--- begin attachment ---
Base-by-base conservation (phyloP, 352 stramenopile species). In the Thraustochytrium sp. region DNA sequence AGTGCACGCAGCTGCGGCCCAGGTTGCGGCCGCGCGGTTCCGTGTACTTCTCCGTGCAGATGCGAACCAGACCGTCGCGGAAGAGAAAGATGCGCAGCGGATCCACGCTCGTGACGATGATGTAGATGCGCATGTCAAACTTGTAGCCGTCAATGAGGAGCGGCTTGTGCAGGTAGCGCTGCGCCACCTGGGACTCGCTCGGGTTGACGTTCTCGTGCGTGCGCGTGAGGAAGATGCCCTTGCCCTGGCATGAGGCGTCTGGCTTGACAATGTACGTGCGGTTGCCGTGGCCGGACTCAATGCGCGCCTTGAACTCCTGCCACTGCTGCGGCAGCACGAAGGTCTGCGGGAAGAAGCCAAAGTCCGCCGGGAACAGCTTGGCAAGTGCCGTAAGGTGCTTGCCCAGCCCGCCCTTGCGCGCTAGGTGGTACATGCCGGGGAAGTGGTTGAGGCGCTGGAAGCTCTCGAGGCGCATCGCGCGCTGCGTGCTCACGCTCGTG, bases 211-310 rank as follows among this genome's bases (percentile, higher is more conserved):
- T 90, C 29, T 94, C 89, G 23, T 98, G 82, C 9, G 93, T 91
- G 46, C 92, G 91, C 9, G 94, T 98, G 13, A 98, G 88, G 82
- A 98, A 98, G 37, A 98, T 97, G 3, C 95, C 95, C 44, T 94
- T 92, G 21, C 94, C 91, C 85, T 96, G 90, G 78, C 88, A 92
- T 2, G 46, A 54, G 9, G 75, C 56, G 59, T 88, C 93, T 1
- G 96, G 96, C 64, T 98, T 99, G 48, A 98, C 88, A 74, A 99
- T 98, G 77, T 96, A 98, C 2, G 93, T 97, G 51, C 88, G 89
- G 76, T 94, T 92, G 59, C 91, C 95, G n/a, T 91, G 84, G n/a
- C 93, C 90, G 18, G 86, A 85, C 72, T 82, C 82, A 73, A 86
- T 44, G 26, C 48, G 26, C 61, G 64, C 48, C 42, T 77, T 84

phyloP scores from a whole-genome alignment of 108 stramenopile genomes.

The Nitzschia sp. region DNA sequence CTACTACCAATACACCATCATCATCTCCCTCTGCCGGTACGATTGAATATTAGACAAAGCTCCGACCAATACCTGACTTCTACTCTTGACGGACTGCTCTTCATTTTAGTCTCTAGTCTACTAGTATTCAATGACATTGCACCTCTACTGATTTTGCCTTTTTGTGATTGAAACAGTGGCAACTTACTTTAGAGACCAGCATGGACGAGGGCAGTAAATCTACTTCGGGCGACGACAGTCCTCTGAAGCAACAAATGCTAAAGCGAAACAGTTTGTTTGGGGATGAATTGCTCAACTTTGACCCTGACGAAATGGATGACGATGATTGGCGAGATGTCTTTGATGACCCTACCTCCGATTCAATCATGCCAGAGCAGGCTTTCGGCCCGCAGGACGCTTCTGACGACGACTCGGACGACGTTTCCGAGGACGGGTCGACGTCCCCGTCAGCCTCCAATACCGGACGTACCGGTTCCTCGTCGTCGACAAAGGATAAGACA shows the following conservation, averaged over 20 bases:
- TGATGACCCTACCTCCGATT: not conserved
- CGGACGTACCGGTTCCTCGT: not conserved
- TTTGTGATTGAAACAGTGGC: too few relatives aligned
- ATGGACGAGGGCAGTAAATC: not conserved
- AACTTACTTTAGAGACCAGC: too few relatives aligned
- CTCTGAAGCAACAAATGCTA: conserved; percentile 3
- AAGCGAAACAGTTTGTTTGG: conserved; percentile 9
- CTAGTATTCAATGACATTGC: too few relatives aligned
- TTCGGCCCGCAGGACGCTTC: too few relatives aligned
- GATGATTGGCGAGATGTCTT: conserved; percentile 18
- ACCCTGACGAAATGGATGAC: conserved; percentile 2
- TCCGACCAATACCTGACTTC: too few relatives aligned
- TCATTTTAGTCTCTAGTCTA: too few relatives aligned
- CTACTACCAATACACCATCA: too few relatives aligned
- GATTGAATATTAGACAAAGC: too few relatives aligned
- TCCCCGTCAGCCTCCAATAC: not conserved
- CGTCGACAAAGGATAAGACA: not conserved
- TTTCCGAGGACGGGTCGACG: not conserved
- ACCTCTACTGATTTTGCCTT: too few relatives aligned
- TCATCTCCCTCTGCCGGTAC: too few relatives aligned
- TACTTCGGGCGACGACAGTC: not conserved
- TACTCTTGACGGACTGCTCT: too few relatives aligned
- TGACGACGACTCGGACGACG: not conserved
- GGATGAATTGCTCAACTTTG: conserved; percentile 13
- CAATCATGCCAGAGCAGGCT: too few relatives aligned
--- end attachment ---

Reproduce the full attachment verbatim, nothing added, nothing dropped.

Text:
Base-by-base conservation (phyloP, 352 stramenopile species). In the Thraustochytrium sp. region DNA sequence AGTGCACGCAGCTGCGGCCCAGGTTGCGGCCGCGCGGTTCCGTGTACTTCTCCGTGCAGATGCGAACCAGACCGTCGCGGAAGAGAAAGATGCGCAGCGGATCCACGCTCGTGACGATGATGTAGATGCGCATGTCAAACTTGTAGCCGTCAATGAGGAGCGGCTTGTGCAGGTAGCGCTGCGCCACCTGGGACTCGCTCGGGTTGACGTTCTCGTGCGTGCGCGTGAGGAAGATGCCCTTGCCCTGGCATGAGGCGTCTGGCTTGACAATGTACGTGCGGTTGCCGTGGCCGGACTCAATGCGCGCCTTGAACTCCTGCCACTGCTGCGGCAGCACGAAGGTCTGCGGGAAGAAGCCAAAGTCCGCCGGGAACAGCTTGGCAAGTGCCGTAAGGTGCTTGCCCAGCCCGCCCTTGCGCGCTAGGTGGTACATGCCGGGGAAGTGGTTGAGGCGCTGGAAGCTCTCGAGGCGCATCGCGCGCTGCGTGCTCACGCTCGTG, bases 211-310 rank as follows among this genome's bases (percentile, higher is more conserved):
- T 90, C 29, T 94, C 89, G 23, T 98, G 82, C 9, G 93, T 91
- G 46, C 92, G 91, C 9, G 94, T 98, G 13, A 98, G 88, G 82
- A 98, A 98, G 37, A 98, T 97, G 3, C 95, C 95, C 44, T 94
- T 92, G 21, C 94, C 91, C 85, T 96, G 90, G 78, C 88, A 92
- T 2, G 46, A 54, G 9, G 75, C 56, G 59, T 88, C 93, T 1
- G 96, G 96, C 64, T 98, T 99, G 48, A 98, C 88, A 74, A 99
- T 98, G 77, T 96, A 98, C 2, G 93, T 97, G 51, C 88, G 89
- G 76, T 94, T 92, G 59, C 91, C 95, G n/a, T 91, G 84, G n/a
- C 93, C 90, G 18, G 86, A 85, C 72, T 82, C 82, A 73, A 86
- T 44, G 26, C 48, G 26, C 61, G 64, C 48, C 42, T 77, T 84

phyloP scores from a whole-genome alignment of 108 stramenopile genomes.

The Nitzschia sp. region DNA sequence CTACTACCAATACACCATCATCATCTCCCTCTGCCGGTACGATTGAATATTAGACAAAGCTCCGACCAATACCTGACTTCTACTCTTGACGGACTGCTCTTCATTTTAGTCTCTAGTCTACTAGTATTCAATGACATTGCACCTCTACTGATTTTGCCTTTTTGTGATTGAAACAGTGGCAACTTACTTTAGAGACCAGCATGGACGAGGGCAGTAAATCTACTTCGGGCGACGACAGTCCTCTGAAGCAACAAATGCTAAAGCGAAACAGTTTGTTTGGGGATGAATTGCTCAACTTTGACCCTGACGAAATGGATGACGATGATTGGCGAGATGTCTTTGATGACCCTACCTCCGATTCAATCATGCCAGAGCAGGCTTTCGGCCCGCAGGACGCTTCTGACGACGACTCGGACGACGTTTCCGAGGACGGGTCGACGTCCCCGTCAGCCTCCAATACCGGACGTACCGGTTCCTCGTCGTCGACAAAGGATAAGACA shows the following conservation, averaged over 20 bases:
- TGATGACCCTACCTCCGATT: not conserved
- CGGACGTACCGGTTCCTCGT: not conserved
- TTTGTGATTGAAACAGTGGC: too few relatives aligned
- ATGGACGAGGGCAGTAAATC: not conserved
- AACTTACTTTAGAGACCAGC: too few relatives aligned
- CTCTGAAGCAACAAATGCTA: conserved; percentile 3
- AAGCGAAACAGTTTGTTTGG: conserved; percentile 9
- CTAGTATTCAATGACATTGC: too few relatives aligned
- TTCGGCCCGCAGGACGCTTC: too few relatives aligned
- GATGATTGGCGAGATGTCTT: conserved; percentile 18
- ACCCTGACGAAATGGATGAC: conserved; percentile 2
- TCCGACCAATACCTGACTTC: too few relatives aligned
- TCATTTTAGTCTCTAGTCTA: too few relatives aligned
- CTACTACCAATACACCATCA: too few relatives aligned
- GATTGAATATTAGACAAAGC: too few relatives aligned
- TCCCCGTCAGCCTCCAATAC: not conserved
- CGTCGACAAAGGATAAGACA: not conserved
- TTTCCGAGGACGGGTCGACG: not conserved
- ACCTCTACTGATTTTGCCTT: too few relatives aligned
- TCATCTCCCTCTGCCGGTAC: too few relatives aligned
- TACTTCGGGCGACGACAGTC: not conserved
- TACTCTTGACGGACTGCTCT: too few relatives aligned
- TGACGACGACTCGGACGACG: not conserved
- GGATGAATTGCTCAACTTTG: conserved; percentile 13
- CAATCATGCCAGAGCAGGCT: too few relatives aligned